Transformer, Distribution Transformer, Electrical Transformer, Current Transformers, Distribution Transformers & Repairs, Transformer Oil, Voltage stabilizers, Servo Controlled Stabilizer, UPS, Inverter, Power Inverters

Electric equipment industry contributes over 2% of GDP which is projected to increase to about 12% in 2015 according to a study by Frost & Sullivan. During the period, consumption of electrical equipment is estimated to increase from over USD 28 bn now to USD 363 bn, growing at a CAGR of about 30%. It is also expected that during 2010-2015, the Indian equipment manu-facturing will grow at 5.5 times the growth rate of global electronic equipment production.

The electrical equipment and accessories industry, with its highly diversified content, may be broadly segmented into (i) generation equipment, (ii) transmission equipment, and (iii) distribution equipment. The equipments and accessories under these segments include motors, turbines, gene-rators, switchgears, transformers, circuit breakers, induction motors, power capacitors, meters, transmission towers. Besides these, the spectrum covers a whole range of power cables including XLPE and AAC and ACSR conductors and electrical consumer products like fans, electric lamps, exhausts and domestic appliances and accessories. inverters, gensets, UPS also fall under its domain.

The electrical industry has been showing signs of recovery after poor performance in the recent years. The domestic electrical industry, which includes equipment for generation, transmission, distribution and use of power in industrial units, constitutes a major part of the electrical products.

The growth of the industry is directly related to the development of power generation and distribution. India's generation capacity of 2,300 MW in 1950 expanded to over 116,500 MW including non-utilities at the end 2000-01. The total installed capacity of electric power generation further increased to 141,080 MW in 2007-08 (upto January 2008) compared to a capacity of 128,000 MW during the same period in 2006-07. The Eleventh Plan has targeted a capacity addition of 78,570 MW.

The five years (2007-2012) may be the best of times for power equipment makers with the power sector on a expansion spree. With order-book growth expanding over the last three years, there is a good chance that this will continue. Close to 82% of the planned generation capacity for the Tenth Plan was either implemented or was in the process of being implemented. Even assuming a 70% implementation ratio for the Eleventh Plan, close to 55,000 MW will be added. Five ultra mega power projects, totaling 20,000 MW are coming up in 2008. In the transmission sector, for example, Power Grid Corporation is planning a capex of Rs 710 billion by 2010.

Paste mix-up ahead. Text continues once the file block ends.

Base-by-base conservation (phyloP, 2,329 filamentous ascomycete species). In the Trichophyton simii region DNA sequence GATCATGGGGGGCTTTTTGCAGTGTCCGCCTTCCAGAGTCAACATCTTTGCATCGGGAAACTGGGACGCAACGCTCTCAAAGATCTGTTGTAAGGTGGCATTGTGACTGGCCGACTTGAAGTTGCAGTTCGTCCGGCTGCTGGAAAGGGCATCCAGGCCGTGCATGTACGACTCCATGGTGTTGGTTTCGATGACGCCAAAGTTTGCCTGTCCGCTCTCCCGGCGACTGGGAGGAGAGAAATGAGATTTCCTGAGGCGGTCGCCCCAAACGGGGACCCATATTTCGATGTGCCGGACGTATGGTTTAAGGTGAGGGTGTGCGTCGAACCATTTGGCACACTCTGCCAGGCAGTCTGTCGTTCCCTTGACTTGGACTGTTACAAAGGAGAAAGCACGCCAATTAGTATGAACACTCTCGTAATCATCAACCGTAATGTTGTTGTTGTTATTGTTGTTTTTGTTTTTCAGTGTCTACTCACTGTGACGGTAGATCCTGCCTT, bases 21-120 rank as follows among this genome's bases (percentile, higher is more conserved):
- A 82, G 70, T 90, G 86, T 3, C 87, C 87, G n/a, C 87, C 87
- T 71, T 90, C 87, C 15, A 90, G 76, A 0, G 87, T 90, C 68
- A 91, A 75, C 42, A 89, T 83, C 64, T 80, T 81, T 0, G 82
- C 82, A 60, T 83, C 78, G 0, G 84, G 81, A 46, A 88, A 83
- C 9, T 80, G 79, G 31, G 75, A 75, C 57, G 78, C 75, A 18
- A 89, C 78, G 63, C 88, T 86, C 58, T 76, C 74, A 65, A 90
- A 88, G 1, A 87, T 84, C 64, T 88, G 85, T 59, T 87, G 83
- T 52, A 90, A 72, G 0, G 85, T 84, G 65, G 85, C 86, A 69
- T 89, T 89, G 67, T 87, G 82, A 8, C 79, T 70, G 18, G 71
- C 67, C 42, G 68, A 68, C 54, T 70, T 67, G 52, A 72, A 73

Earlier, the shortfalls in achieving the Plan targets of addition to power generation and up-gradation of transmission and distribution had adversely affected the electrical equipment industry. The peak shortage which was over 11% of the requirement in 2003-04 increased to 11.7% in 2004-05 and to over 12% in 2005-06. The shortage further rose to about 14% in 2006-07. In the ten months of 2007-08 the peak shortage had risen to over 15% of the peak demand of 107,010 MW.


According to the Power Ministry, the power sector has tied up Rs 2,240 billion worth of investments to build power plants with 70,000 MW capacity in the next three years. India's capacity to manufacture power equipment is set to increase four-fold to around 43,000 MW over the next 5 years, through investments of over Rs 300 bn. The additional capacity of 33,000 MW is expected to be added by 2015. Companies like L&T, JSW, and Reliance are in process of setting up equipment manufacturing capacities. Apart from the addition of indigenous capacity, this will also lead to upgradation of technology in the equipment sector. There is also a significant presence of the small scale and medium-sized companies in the electrical equipment industry, the share of which is estimated at around 35%.

According to the Power Ministry, the power sector has tied up Rs 2,240 billion worth of investments to build power plants with 70,000 MW capacities in the next three years. The Indian government has set ambitious goals in the 11th plan for power sector owing to which the power sector is poised for significant expansion. In order to provide availability of over 1000 units of per capita electricity by year 2012, it has been estimated that need-based capacity addition of more than 100,000 MW would be required. This has resulted in massive addition plans being proposed in the sub-sectors of Generation Transmission and Distribution. Investment is also expected to flow into different segments of the value chain, covering the segments of power generation, transmission and distribution and allied sectors such as equipment, technology and services. The private sector is expected to play a more active role in investment and capital productivity. The government has undertaken a number of initiatives to facilitate private sector participation.